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|Objective:||To evaluate through meta-analysis of clinical trials, the clinical benefit of lipid-lowering drug treatment in patients with and without diabetes mellitus, for primary and secondary prevention.|
Twelve studies of 80,862 patients with and without diabetes mellitus aged 18-82 years.
|Follow up duration:||
Studies with at least 3 years follow-up.
Systematic review up to April 2004 to identify:
The meta-analysis primary outcome was a composite of major coronary events defined as coronary artery disease death, non-fatal myocardial infarction, or myocardial revascularization procedures.
Of the 12 studies selected,10 investigated the efficacy of statins, and 2 investigated the efficacy of a fibrate (gemfibrozil); 6 were included in the primary prevention analysis, and 8 in the secondary prevention analysis.
Blood lipids were reduced to a similar magnitude in diabetic and non-diabetic patients, and most trials showed a decrease of 15-20% in total cholesterol and an increase of 5-7.5% in HDL cholesterol.
Treatment with either statins or gemfibrozil was at least as effective in diabetic as in non-diabetic patients.
|Author's conclusion:||Combination therapy with fenofibrate and simvastatin (≤40 mg/day) did not reduce the rate of major CV events compared with simvastatin alone. These results do not support the routine use of combination therapy with fenofibrate and simvastatin to reduce cardiovascular risk in the majority of high-risk patients with type 2 diabetes.|
* AFCAPS/TexCAPS, ALLHAT-LLA, HHS, ASCOT-LLA, HPS, PROSPER, 4S, CARE, LIPID, LIPS, Post-CABG, VA-HIT.
To the authors’ knowledge, this was the first meta-analysis to compare the efficacy of lipid-lowering therapy for cardiovascular risk reduction in diabetic versus non-diabetic patients.
The authors selected double-blind randomized clinical trials allowing calculation of results in both subgroups. These criteria excluded some major studies such as WOSCOPS, assessing pravastatin, BIP, assessing bezafibrate, and CARDS, assessing atorvastatin, which had no subgroups of patients with diabetes.
Primarily a meta-analysis on the efficacy of standard-dose statin therapy
Although studies investigating the efficacy of statins or fibrates were considered for inclusion, the active treatment was a fibrate (gemfibrozil) in only 2 of the 12 studies finally selected. The 2 fibrate studies (VA-HIT and HHS) included a total of 6,598 patients, whereas 74,227 patients had been included in the 10 statin trials. In addition, no trials assessing the efficacy of high-dose statin therapy had been published at that time. Therefore, results of this meta-analysis are primarily related to the efficacy of statins prescribed at standard doses.
Similar relative risk reductions were seen for primary outcomes in both diabetic and non-diabetic patients and in primary and secondary prevention. However, Figure 1 shows that diabetic patients had a significantly higher absolute risk of major coronary events than non-diabetic patients. Thus, absolute risk reduction was higher in diabetic patients who were those who benefited most of the active treatments.
The huge discrepancy between the number of patients included in the statin and fibrate trials precludes any valid comparison between the efficacy of monotherapies using one or the other class of drugs. In addition, there were only 135 diabetic patients in the HHS study of gemfibrozil included in the primary prevention analysis; the impressive 68% CHD risk reduction reported in these patients was not significant because of lack of statistical power. Nevertheless, in the same study, gemfibrozil reduced CHD risk by 30% in the 3,946 patients without diabetes. Regarding secondary prevention, gemfibrozil reduced CHD risk by 27% and 17% in patients with and without diabetes, respectively.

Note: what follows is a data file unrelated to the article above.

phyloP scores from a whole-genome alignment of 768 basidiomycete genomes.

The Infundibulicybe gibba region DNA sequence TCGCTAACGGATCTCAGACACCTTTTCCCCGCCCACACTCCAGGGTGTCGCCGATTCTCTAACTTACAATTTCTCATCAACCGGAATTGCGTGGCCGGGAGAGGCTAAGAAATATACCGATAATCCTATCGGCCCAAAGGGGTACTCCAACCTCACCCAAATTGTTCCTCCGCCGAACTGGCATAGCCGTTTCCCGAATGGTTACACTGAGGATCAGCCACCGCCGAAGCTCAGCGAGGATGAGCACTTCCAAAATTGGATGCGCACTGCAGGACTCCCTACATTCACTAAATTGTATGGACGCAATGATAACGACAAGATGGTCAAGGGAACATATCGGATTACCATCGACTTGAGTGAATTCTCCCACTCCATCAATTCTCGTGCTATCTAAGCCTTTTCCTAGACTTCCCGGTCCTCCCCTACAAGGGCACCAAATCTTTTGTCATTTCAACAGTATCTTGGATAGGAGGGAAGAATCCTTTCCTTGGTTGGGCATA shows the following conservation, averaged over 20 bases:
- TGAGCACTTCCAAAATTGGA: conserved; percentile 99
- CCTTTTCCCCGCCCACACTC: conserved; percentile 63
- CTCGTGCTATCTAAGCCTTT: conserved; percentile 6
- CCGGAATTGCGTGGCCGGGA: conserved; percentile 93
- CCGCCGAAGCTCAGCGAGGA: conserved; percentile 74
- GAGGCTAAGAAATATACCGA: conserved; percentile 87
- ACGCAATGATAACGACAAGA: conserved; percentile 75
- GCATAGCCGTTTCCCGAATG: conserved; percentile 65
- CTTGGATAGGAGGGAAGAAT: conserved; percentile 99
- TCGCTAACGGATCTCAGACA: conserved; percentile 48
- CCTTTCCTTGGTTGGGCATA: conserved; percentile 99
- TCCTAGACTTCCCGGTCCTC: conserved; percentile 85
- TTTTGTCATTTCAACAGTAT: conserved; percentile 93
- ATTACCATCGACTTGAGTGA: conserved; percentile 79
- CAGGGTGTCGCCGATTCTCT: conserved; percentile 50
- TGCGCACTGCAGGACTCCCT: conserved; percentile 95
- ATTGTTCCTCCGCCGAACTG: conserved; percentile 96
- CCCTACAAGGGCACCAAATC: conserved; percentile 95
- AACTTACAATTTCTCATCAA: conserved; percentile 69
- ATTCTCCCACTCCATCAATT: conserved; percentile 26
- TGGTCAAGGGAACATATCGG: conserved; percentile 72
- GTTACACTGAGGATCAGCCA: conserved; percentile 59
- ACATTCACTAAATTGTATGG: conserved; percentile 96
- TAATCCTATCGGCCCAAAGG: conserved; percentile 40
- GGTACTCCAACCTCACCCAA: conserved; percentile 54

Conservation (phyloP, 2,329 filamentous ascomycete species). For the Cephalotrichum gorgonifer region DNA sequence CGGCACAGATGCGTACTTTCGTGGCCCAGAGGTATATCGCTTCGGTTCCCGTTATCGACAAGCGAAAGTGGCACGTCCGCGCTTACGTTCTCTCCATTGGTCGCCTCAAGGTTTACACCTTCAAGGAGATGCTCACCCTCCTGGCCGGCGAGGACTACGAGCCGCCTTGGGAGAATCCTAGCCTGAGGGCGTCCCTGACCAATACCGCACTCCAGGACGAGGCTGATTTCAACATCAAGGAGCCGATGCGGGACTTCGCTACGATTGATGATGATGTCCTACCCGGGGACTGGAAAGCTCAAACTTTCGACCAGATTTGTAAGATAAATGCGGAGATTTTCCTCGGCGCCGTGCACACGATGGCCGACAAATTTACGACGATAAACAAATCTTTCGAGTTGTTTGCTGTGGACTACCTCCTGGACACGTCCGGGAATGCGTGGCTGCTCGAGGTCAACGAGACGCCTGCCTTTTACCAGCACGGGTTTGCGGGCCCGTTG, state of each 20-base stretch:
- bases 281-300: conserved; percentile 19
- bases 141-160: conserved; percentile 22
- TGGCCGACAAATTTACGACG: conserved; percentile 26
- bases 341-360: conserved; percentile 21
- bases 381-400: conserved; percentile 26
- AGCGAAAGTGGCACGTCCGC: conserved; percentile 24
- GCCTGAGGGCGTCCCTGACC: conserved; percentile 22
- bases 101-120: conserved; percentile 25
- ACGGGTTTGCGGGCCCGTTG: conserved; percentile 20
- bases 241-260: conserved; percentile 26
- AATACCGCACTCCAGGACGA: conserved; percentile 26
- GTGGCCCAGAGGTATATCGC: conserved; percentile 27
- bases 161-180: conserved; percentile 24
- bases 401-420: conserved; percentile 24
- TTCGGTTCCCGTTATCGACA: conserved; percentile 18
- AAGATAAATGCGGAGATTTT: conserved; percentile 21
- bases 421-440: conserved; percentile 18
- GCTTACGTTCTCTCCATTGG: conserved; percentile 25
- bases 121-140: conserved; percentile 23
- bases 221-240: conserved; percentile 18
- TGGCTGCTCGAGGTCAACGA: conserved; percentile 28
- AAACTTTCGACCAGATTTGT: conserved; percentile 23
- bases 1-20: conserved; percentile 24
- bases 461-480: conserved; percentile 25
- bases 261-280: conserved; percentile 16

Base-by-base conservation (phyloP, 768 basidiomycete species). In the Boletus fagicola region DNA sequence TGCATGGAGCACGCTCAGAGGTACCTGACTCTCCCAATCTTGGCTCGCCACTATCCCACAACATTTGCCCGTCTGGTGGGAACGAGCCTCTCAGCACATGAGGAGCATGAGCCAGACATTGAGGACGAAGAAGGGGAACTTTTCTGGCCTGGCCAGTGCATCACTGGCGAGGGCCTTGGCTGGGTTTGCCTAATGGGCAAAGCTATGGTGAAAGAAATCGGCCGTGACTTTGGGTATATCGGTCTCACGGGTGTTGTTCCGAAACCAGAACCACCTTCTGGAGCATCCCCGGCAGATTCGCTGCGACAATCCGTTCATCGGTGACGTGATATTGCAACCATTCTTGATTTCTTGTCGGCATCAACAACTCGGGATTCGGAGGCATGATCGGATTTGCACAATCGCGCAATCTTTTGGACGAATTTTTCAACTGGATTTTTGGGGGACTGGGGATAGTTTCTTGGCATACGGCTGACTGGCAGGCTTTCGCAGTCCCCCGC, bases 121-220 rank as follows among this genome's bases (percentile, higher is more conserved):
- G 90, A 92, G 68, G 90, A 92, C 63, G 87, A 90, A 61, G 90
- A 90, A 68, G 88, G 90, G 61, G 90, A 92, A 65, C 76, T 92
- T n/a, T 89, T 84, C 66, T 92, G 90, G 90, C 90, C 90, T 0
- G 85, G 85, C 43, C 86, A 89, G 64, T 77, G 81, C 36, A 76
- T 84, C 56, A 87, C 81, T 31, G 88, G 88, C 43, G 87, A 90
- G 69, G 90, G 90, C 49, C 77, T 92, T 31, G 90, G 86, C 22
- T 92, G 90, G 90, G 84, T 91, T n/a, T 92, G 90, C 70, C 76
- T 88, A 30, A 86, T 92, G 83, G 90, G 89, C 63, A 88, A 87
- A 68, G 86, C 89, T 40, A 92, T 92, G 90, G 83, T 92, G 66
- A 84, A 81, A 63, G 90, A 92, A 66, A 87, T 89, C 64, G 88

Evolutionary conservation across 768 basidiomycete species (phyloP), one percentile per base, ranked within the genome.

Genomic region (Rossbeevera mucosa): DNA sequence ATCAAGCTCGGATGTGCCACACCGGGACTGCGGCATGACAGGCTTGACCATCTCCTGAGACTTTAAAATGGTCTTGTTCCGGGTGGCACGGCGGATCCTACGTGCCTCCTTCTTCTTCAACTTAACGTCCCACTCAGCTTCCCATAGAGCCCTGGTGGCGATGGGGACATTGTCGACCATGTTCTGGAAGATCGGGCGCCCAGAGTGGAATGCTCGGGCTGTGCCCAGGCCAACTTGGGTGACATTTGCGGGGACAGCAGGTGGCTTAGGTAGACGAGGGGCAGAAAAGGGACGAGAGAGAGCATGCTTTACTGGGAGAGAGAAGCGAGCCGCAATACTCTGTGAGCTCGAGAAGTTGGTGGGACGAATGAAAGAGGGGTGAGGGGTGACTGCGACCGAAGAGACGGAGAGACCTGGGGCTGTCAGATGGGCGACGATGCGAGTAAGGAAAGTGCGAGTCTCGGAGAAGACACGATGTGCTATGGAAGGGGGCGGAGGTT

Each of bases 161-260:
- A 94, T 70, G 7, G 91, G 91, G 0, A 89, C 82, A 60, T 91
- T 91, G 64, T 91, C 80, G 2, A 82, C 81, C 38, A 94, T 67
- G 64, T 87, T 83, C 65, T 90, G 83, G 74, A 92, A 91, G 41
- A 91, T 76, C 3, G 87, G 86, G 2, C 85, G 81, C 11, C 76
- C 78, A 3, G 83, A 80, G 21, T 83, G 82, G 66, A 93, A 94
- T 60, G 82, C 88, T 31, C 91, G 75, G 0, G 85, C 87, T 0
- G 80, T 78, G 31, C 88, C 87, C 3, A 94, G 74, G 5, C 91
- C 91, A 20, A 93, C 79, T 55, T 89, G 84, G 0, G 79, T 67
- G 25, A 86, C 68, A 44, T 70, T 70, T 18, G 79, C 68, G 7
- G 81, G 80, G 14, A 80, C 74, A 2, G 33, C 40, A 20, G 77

This suggests that risk reduction was more or less of the same magnitude with gemfibrozil and with statins, despite different impact on lipid profile. Although the authors do not elaborate on this point, a greater decrease in LDL-C was seen in patients on statins and a greater decrease in triglycerides was seen in patients on gemfibrozil.
Lipid-targeted monotherapies insufficiently reduce vascular risk in patients with and without diabetes
This meta-analysis is an important source of information about the magnitude of the residual risk left unaddressed following a lipid-lowering monotherapy, mainly based on statins: 79% and 77% of major coronary events were not prevented in diabetic and non-diabetic patients, respectively, irrespective of the prevention setting.One of the most promising strategies to reduce the modifiable component of this huge residual vascular risk is to take advantage of the differential effect of statins and fibrates on atherogenic lipid fractions. In the SAFARI trial,1 a simvastatin-fenofibrate combination was significantly more effective than simvastatin alone at reducing LDL cholesterol and triglycerides and increasing HDL cholesterol. Determining whether such a combination can improve clinical outcomes and significantly reduce residual vascular risk was one of the objectives of the ACCORD trial.
Table 1. Numbers of patients with and without diabetes included in gemfibrozil and statin trials
included in the meta-analysis by Costa et al.
Figure 1: Event rate for major coronary event:
A in primary prevention trials (mean weighted follow-up 4.5 years)
B in secondary prevention trials (mean weighted follow-up 5.1 years)
|References||1. Grundy SM, et al. Effectiveness and tolerability of simvastatin plus fenofibrate for combined hyperlipidemia (the SAFARI trial). Am J Cardiol. 2005 Feb 15;95:462-8.|
|Key words||Lipid-lowering therapy, statin, fibrate, major coronary event, primary prevention, secondary prevention, diabetes, cardiovascular risk|